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I had a look at all thepics on flickr and they are fab - MUCH better than the school photos we get. Perhaps you should have suggested if the other parents's photos didn't look too good, maybe it wasn't all the photographer's fault? Or is that the "too much honesty" you were talking about? (Not that I've ever laid eyes on the other kids, I'm just guessing they are nowhere near as G&D as Adam & Kate).

I love the pics. I really do. But that doesn't mean that everyone is ready for "cutting edge" school photos. Some people like those ugly poses with the tie too high and the blazer too tight and blah blah.

Along the lines of honesty I think that those mothers were well within their right to say that the didn't like the photos. Your friend was paid a for a service that she offered (rate is irrelevant) and if the mothers paid for their photos they should be allowed to express their honest opinions. If they were being snooty because of jealous feelings or something like that then they should shut their pie holes. But honesty, I truly believe, is the only and best way to go in the long run.

While not "traditional" in the US sense of school pictures, I loved them. For that very reason. You are able to see the kids personalities in these photos and they look well, like, people. Not cardboard cutouts!

As for to much honesty... my opinion is that if they didn't like them they could of said something a little more tactfully. Even if they didn't say it to the photographers face, talking that way is in poor taste all around.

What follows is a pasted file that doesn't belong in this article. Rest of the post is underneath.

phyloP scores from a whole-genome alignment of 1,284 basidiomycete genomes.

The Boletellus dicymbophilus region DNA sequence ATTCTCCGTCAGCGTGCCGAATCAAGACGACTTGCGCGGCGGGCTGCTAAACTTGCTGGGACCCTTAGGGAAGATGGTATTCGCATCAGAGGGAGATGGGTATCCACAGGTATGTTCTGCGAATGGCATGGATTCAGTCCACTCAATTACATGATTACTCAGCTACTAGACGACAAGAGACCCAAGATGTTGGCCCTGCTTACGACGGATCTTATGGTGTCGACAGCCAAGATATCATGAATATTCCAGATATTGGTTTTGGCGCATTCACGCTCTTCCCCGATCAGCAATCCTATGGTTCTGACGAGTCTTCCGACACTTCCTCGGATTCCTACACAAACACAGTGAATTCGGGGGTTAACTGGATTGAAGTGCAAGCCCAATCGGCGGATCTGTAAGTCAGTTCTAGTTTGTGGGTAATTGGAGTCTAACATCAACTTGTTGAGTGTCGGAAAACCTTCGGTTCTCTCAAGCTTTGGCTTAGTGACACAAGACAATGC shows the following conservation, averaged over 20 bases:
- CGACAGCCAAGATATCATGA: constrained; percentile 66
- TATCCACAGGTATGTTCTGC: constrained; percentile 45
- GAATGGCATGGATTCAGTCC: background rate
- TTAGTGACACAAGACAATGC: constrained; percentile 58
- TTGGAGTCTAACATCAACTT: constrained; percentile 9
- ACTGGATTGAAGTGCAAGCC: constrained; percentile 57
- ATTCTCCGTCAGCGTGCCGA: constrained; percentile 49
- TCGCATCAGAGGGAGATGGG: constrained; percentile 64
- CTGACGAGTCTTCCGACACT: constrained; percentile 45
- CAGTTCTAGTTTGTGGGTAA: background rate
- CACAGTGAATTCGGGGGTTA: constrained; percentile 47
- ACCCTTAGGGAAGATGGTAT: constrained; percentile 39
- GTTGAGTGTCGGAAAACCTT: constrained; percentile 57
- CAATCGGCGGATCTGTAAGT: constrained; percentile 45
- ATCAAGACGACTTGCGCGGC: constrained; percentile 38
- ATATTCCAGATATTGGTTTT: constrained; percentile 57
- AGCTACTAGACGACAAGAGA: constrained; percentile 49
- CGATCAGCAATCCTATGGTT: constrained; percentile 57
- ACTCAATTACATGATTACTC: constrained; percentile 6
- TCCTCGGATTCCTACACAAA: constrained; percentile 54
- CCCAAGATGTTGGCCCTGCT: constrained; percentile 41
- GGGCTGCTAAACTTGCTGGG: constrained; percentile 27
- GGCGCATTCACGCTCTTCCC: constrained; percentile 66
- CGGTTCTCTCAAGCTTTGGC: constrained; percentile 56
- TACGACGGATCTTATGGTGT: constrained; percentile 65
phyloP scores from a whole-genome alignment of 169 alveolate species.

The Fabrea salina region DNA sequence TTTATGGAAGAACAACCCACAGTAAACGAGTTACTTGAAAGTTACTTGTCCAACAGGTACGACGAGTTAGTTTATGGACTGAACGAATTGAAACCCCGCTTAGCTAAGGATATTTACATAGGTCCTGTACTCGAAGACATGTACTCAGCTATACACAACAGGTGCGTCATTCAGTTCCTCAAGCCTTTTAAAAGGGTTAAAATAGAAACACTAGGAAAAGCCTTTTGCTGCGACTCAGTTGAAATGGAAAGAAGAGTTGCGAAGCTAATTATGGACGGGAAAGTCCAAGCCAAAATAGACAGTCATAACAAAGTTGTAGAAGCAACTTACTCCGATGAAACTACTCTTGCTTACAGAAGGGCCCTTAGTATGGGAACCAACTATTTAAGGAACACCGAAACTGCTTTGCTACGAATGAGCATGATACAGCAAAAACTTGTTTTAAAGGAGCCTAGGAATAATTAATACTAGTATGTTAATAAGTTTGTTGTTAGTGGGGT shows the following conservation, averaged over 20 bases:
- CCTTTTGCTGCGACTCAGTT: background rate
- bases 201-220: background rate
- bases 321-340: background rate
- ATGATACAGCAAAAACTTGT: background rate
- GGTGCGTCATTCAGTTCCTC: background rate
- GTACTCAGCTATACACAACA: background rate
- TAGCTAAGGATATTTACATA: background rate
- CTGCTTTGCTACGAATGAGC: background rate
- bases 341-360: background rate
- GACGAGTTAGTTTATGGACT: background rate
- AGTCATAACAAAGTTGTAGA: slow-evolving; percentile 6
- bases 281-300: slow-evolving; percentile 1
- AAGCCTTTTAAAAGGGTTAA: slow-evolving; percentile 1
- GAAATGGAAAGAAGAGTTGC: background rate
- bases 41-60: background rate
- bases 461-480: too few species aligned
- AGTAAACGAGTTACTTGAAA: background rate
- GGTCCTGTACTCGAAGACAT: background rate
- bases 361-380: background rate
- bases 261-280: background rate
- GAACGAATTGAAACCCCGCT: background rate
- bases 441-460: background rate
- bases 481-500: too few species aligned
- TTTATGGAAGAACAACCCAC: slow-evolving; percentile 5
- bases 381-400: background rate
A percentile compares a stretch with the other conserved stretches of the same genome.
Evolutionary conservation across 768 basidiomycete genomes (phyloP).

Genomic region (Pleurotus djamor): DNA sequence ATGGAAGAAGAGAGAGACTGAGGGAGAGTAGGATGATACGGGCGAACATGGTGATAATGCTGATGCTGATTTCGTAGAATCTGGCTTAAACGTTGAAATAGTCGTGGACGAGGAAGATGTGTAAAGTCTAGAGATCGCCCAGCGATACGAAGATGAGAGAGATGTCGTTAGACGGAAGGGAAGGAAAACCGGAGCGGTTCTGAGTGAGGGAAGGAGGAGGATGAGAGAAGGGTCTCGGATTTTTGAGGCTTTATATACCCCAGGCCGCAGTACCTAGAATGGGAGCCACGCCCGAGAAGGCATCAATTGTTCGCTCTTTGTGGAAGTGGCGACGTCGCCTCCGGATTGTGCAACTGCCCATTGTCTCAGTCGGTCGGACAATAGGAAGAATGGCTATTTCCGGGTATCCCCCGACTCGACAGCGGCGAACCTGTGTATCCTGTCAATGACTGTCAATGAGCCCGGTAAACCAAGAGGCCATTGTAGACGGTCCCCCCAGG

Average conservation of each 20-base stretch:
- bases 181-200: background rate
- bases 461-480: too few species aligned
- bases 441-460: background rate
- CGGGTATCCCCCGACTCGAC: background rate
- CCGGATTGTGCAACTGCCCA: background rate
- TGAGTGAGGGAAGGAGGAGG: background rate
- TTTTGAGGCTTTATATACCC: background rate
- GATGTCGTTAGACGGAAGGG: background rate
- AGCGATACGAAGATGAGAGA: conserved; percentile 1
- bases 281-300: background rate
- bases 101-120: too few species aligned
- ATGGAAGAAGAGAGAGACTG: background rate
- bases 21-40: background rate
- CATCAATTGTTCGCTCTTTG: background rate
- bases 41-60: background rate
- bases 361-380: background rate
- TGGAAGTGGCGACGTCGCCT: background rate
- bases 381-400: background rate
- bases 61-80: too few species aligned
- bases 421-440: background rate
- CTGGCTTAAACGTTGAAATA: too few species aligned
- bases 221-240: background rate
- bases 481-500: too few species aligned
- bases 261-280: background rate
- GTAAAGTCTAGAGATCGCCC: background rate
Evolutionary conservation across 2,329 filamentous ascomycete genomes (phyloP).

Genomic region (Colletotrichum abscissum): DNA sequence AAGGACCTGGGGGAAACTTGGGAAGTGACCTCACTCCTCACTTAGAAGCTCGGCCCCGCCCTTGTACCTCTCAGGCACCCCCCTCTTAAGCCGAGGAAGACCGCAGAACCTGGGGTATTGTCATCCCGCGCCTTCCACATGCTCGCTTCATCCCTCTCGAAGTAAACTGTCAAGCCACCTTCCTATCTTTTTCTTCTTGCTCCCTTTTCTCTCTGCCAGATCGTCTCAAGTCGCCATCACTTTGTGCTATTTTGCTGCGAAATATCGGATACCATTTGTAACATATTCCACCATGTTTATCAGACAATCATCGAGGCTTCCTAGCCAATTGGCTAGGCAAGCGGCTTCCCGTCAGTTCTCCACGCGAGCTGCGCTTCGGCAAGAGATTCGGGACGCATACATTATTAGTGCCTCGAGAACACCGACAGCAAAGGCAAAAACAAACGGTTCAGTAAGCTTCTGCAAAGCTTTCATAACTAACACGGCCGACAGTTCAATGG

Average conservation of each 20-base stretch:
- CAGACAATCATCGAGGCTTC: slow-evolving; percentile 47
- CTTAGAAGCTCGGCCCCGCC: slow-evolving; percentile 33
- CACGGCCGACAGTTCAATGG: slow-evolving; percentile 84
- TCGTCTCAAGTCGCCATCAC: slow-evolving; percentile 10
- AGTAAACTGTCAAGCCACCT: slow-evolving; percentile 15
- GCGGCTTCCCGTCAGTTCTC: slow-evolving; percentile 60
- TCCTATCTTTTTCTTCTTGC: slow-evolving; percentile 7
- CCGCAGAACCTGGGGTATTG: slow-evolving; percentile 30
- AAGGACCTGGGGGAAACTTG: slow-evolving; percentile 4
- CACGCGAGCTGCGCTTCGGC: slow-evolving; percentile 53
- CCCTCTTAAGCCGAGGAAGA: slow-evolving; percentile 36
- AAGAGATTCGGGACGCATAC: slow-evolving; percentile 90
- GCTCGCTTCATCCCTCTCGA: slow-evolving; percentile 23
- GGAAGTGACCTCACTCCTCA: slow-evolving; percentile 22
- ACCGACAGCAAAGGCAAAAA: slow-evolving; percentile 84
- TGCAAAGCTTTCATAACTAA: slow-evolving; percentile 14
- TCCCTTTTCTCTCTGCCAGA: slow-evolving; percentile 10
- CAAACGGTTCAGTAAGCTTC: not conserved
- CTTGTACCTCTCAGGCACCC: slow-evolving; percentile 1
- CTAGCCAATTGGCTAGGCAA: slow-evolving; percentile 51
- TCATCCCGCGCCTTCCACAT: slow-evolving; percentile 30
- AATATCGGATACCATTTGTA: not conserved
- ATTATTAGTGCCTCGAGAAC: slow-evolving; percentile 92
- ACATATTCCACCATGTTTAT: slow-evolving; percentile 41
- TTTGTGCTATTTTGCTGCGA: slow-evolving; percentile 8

Did she ask 'why not' and see if there was something she could adapt for next time to cover more likes. I thought they were great. Such a nice change from the old sort (as Nic sai above).

By the way - my God-daughter is 3yrs old and received her first report card from pre-school and my friend was devasted to read 'XXX is not computer literate!' Wow! She had no idea that was expected so early!

Hard one- I feel like you and remember the one bad comment and worry about it.

Did she ask 'why not' ? Perhaps there is something she could adapt for next time?

I thought they were great. Such a nice change from the old sort (as Nic said above).

By the way - my God-daughter is 3yrs old and received her first report card from pre-school and my friend was devasted to read 'XXX is not computer literate!' Wow! She had no idea that was expected so early!

I am a professional photographer working in Joburg and I really love her shots. I think they are very fresh and clean and young (perfect for the subject). I also love the reaction she got off the kids. In my humble opinion I think she should keep on doing what she’s doing. It’s fantastic. Don’t listen to the old farts – just because the kid’s not sitting on a ball of hay half smiling with their hair plastered down, doesn’t mean that you’re shots aren’t good. I’d recommend her any day.

Tertia - your kids are so gorgeous they would look magical even if the dog took the pictures. xxxxx but i do like the neighbours style. Very cute.

i think the pics are wonderful! wish your friend would come to our creche.

I think honest criticism is great if it's well tempered. There's nothing of value in just saying you don't or do like something, especially when it's someone's work and you could benefit them by explaining what it is you don't like - but people should also be aware that even if something looks easy to do, it might not be, and show some appreciation for effort or at the very least, some kindness for what seems to be a really great deal. I'm a creative person, and nothing annoys and crushes me more when reactions are just negative without any reasoning behind it. What purpose is that supposed to serve? No wonder we get to thinking it's more to do with us as people than the work. I personally love the photo you posted. I think it captures real character in the children, it doesn't feel stiff and posed, but kind of organic and playful, the way children are.